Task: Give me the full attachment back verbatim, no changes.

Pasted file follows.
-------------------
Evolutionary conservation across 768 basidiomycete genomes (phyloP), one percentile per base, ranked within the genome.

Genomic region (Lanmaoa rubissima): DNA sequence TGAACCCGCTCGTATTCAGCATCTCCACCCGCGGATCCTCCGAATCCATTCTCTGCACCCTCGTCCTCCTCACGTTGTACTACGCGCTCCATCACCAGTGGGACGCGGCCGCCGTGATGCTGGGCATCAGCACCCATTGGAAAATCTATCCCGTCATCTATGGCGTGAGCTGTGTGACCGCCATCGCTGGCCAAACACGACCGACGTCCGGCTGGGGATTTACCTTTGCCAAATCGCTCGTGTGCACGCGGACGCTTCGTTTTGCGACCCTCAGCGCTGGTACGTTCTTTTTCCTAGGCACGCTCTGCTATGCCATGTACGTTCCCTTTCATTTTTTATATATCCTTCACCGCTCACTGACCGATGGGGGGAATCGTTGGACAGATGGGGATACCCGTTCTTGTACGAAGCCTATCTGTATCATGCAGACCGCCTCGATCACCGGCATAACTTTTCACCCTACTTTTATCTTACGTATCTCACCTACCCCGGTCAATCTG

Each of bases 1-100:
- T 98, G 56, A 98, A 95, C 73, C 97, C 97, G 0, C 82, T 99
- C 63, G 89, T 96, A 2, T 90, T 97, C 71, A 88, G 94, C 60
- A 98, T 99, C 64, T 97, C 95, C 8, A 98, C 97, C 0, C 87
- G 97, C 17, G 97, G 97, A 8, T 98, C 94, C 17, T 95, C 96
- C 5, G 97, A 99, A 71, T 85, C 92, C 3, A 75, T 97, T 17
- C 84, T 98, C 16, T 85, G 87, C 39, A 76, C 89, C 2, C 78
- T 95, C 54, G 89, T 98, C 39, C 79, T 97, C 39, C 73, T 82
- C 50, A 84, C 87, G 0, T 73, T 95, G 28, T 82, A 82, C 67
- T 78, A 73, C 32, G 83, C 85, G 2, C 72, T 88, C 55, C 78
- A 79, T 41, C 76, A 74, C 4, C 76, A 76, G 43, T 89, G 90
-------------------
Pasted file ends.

Evolutionary conservation across 768 basidiomycete genomes (phyloP), one percentile per base, ranked within the genome.

Genomic region (Lanmaoa rubissima): DNA sequence TGAACCCGCTCGTATTCAGCATCTCCACCCGCGGATCCTCCGAATCCATTCTCTGCACCCTCGTCCTCCTCACGTTGTACTACGCGCTCCATCACCAGTGGGACGCGGCCGCCGTGATGCTGGGCATCAGCACCCATTGGAAAATCTATCCCGTCATCTATGGCGTGAGCTGTGTGACCGCCATCGCTGGCCAAACACGACCGACGTCCGGCTGGGGATTTACCTTTGCCAAATCGCTCGTGTGCACGCGGACGCTTCGTTTTGCGACCCTCAGCGCTGGTACGTTCTTTTTCCTAGGCACGCTCTGCTATGCCATGTACGTTCCCTTTCATTTTTTATATATCCTTCACCGCTCACTGACCGATGGGGGGAATCGTTGGACAGATGGGGATACCCGTTCTTGTACGAAGCCTATCTGTATCATGCAGACCGCCTCGATCACCGGCATAACTTTTCACCCTACTTTTATCTTACGTATCTCACCTACCCCGGTCAATCTG

Each of bases 1-100:
- T 98, G 56, A 98, A 95, C 73, C 97, C 97, G 0, C 82, T 99
- C 63, G 89, T 96, A 2, T 90, T 97, C 71, A 88, G 94, C 60
- A 98, T 99, C 64, T 97, C 95, C 8, A 98, C 97, C 0, C 87
- G 97, C 17, G 97, G 97, A 8, T 98, C 94, C 17, T 95, C 96
- C 5, G 97, A 99, A 71, T 85, C 92, C 3, A 75, T 97, T 17
- C 84, T 98, C 16, T 85, G 87, C 39, A 76, C 89, C 2, C 78
- T 95, C 54, G 89, T 98, C 39, C 79, T 97, C 39, C 73, T 82
- C 50, A 84, C 87, G 0, T 73, T 95, G 28, T 82, A 82, C 67
- T 78, A 73, C 32, G 83, C 85, G 2, C 72, T 88, C 55, C 78
- A 79, T 41, C 76, A 74, C 4, C 76, A 76, G 43, T 89, G 90